Research reveals the impact of the Covid-19 pandemic on those with eating disorders.
While it is evident that the COVID-19 pandemic is having a significant effect on the global population, people with eating disorders in particular have been profoundly and negatively impacted, new research shows.
According to the study conducted by academics at Northumbria University, Newcastle — the results of which are published in the Journal of Eating Disorders — disruptions to daily life and social distancing measures are having a major effect on the estimated 1.25 million people in the UK who have an eating disorder.
Indeed, the survey results reveal that nearly nine out of 10 (87%) respondents said their eating disorder symptoms had worsened as a result of the pandemic, with 30% saying their symptoms had become “much worse”.
‘Additional, unique challenges’
The researchers who carried out the study say the coronavirus pandemic has created “additional, unique challenges for individuals with eating disorders”.
As a result of lockdown and social distancing, individuals with eating disorders have experienced many disruptions to their daily life, which has had a negative impact on their wellbeing. Specifically, changes to people’s regular routine, living situation, time spent with friends and family, access to treatment, engagement in physical activity, relationship with food and use of technology have all had a negative effect.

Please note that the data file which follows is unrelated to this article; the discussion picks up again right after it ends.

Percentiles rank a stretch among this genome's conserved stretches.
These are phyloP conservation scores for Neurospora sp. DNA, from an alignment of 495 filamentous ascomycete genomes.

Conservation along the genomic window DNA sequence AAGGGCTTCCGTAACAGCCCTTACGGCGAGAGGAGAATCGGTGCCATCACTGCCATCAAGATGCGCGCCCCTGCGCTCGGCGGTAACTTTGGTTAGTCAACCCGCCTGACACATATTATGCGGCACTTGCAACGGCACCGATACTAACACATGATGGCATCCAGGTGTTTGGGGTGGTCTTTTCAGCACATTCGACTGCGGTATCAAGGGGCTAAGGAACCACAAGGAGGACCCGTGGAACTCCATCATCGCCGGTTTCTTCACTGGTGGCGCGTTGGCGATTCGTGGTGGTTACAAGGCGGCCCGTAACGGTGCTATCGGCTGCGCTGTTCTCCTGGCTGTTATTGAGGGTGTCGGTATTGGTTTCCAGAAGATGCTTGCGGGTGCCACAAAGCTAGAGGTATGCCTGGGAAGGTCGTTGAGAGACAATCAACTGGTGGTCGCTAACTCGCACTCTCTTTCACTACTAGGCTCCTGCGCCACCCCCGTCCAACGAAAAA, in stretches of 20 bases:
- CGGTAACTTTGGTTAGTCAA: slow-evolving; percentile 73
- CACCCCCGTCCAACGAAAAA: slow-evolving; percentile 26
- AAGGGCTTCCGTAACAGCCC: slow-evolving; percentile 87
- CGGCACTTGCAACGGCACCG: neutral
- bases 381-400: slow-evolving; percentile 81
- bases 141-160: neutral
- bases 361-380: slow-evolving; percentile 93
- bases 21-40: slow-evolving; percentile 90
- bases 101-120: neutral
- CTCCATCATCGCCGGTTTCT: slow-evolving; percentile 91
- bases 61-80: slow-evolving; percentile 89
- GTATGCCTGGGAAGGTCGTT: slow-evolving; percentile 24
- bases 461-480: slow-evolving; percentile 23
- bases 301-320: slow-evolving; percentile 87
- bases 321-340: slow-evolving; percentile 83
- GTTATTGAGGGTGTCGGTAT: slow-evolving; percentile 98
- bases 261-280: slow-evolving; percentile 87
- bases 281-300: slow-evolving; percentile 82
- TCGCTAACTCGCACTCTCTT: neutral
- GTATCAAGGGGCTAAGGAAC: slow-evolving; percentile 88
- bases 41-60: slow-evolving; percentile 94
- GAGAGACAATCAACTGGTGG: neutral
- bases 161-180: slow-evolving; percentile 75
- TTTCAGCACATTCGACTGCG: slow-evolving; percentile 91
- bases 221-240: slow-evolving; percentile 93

Furthermore, individuals with eating disorders have seen their psychological wellbeing detrimentally impacted by decreased feelings of control, increased feelings of social isolation, increased rumination about disordered eating, and low feelings of social support.
Charity says more people now reaching out for support
Eating disorder charity Beat says it has witnessed a significant increase (81%) in calls across all its support channels during the pandemic. This includes a 125% rise in social media contact and a 115% surge in online group attendance.
Speaking about the findings of the research, Beat said the results have the potential to influence future health service provisions, guidance and policies.
Tom Quinn, Beat’s Director of External Affairs, said: “We have seen first-hand the devastating impact the pandemic has had on those suffering from or vulnerable to eating disorders and their loved ones. More and more people are reaching out to our Helpline services, and we are prepared to support anyone in need at this time.”
The research team that carried out the study said the consequences of not being able to access professional eating disorder treatment during the pandemic could be severe. Some people’s conditions could become much worse and, in some cases, could end up being fatal.
Media coverage and social media posts were also cited as a source of anxiety due to the general public’s preoccupation with food, weight gain and exercise.
The effect of lockdown on people suffering with eating disorders has clearly had a huge impact. I can only imagine at the beginning of lockdown when only essential shopping was allowed, this exacerbated symptoms and the control part of the disorder was hugely affected.
Having a sibling that has suffered with an eating disorder, I can fully understand the implication of our present situation. Thankfully, there are some brilliant charities out there that can help people in their time of need.
Rebekah has worked for Premier Choice Group since 2009, and today develops our consumer client base. Working within a strong team of consultants, Rebekah maintains a high service level set out for our clients whilst building and retaining sound relationships throughout the company’s portfolio.